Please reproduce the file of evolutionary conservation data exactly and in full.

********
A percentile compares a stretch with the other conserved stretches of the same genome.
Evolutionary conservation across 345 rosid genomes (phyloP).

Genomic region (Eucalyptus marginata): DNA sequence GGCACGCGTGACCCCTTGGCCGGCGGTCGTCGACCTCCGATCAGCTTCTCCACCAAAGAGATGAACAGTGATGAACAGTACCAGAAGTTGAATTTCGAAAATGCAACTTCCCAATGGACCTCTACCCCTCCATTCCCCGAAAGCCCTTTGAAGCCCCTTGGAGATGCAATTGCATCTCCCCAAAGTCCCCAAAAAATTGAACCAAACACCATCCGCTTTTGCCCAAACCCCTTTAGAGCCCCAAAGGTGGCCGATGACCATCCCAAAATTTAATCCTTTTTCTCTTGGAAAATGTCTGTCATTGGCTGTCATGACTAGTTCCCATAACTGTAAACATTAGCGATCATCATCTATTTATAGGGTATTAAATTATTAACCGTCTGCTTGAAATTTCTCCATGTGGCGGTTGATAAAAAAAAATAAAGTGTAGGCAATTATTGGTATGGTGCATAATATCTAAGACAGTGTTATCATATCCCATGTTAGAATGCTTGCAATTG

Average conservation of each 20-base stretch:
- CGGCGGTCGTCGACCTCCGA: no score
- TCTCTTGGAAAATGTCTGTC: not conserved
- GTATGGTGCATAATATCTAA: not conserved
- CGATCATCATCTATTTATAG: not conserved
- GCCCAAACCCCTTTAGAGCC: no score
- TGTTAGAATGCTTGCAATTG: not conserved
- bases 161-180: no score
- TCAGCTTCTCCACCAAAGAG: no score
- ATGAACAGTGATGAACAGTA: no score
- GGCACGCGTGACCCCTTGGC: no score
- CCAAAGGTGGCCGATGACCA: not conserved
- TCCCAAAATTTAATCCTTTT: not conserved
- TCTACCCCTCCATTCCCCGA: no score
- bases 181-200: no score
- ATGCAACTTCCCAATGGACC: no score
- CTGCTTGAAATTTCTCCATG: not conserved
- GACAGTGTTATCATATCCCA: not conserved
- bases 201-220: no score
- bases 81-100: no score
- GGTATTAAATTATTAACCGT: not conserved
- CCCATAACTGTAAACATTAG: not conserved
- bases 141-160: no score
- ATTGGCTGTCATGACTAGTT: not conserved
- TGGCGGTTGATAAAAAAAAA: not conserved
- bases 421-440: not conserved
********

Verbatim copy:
A percentile compares a stretch with the other conserved stretches of the same genome.
Evolutionary conservation across 345 rosid genomes (phyloP).

Genomic region (Eucalyptus marginata): DNA sequence GGCACGCGTGACCCCTTGGCCGGCGGTCGTCGACCTCCGATCAGCTTCTCCACCAAAGAGATGAACAGTGATGAACAGTACCAGAAGTTGAATTTCGAAAATGCAACTTCCCAATGGACCTCTACCCCTCCATTCCCCGAAAGCCCTTTGAAGCCCCTTGGAGATGCAATTGCATCTCCCCAAAGTCCCCAAAAAATTGAACCAAACACCATCCGCTTTTGCCCAAACCCCTTTAGAGCCCCAAAGGTGGCCGATGACCATCCCAAAATTTAATCCTTTTTCTCTTGGAAAATGTCTGTCATTGGCTGTCATGACTAGTTCCCATAACTGTAAACATTAGCGATCATCATCTATTTATAGGGTATTAAATTATTAACCGTCTGCTTGAAATTTCTCCATGTGGCGGTTGATAAAAAAAAATAAAGTGTAGGCAATTATTGGTATGGTGCATAATATCTAAGACAGTGTTATCATATCCCATGTTAGAATGCTTGCAATTG

Average conservation of each 20-base stretch:
- CGGCGGTCGTCGACCTCCGA: no score
- TCTCTTGGAAAATGTCTGTC: not conserved
- GTATGGTGCATAATATCTAA: not conserved
- CGATCATCATCTATTTATAG: not conserved
- GCCCAAACCCCTTTAGAGCC: no score
- TGTTAGAATGCTTGCAATTG: not conserved
- bases 161-180: no score
- TCAGCTTCTCCACCAAAGAG: no score
- ATGAACAGTGATGAACAGTA: no score
- GGCACGCGTGACCCCTTGGC: no score
- CCAAAGGTGGCCGATGACCA: not conserved
- TCCCAAAATTTAATCCTTTT: not conserved
- TCTACCCCTCCATTCCCCGA: no score
- bases 181-200: no score
- ATGCAACTTCCCAATGGACC: no score
- CTGCTTGAAATTTCTCCATG: not conserved
- GACAGTGTTATCATATCCCA: not conserved
- bases 201-220: no score
- bases 81-100: no score
- GGTATTAAATTATTAACCGT: not conserved
- CCCATAACTGTAAACATTAG: not conserved
- bases 141-160: no score
- ATTGGCTGTCATGACTAGTT: not conserved
- TGGCGGTTGATAAAAAAAAA: not conserved
- bases 421-440: not conserved